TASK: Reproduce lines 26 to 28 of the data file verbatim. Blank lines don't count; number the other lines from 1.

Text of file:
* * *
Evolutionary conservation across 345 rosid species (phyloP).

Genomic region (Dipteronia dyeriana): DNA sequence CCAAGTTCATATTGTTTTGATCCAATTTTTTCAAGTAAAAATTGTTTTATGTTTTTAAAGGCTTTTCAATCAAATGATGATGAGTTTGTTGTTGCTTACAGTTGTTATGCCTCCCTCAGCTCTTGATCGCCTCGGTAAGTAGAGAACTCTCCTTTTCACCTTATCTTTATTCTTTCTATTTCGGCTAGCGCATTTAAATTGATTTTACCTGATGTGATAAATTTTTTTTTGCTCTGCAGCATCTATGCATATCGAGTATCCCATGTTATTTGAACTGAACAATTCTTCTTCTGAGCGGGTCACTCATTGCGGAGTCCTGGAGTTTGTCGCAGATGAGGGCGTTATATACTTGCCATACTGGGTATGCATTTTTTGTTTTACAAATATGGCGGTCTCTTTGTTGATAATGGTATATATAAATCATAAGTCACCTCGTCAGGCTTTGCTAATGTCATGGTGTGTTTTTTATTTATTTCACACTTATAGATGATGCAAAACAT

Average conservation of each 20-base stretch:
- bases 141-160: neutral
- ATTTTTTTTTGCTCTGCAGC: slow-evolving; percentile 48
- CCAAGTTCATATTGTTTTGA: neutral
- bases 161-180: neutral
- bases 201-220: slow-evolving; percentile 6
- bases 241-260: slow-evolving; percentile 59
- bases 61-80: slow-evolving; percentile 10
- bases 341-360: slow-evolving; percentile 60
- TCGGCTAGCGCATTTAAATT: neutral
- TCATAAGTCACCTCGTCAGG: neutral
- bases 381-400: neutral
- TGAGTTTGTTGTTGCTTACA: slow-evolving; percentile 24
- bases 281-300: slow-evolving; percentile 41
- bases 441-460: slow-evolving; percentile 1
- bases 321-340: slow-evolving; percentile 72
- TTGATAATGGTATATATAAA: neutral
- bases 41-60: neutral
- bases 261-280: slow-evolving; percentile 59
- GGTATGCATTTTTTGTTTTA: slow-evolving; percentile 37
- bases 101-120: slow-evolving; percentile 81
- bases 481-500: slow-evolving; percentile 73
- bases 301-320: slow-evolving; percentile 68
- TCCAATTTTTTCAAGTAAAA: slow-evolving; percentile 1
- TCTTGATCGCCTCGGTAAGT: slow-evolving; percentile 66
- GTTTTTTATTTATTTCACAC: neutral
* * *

- TCCAATTTTTTCAAGTAAAA: slow-evolving; percentile 1
- TCTTGATCGCCTCGGTAAGT: slow-evolving; percentile 66
- GTTTTTTATTTATTTCACAC: neutral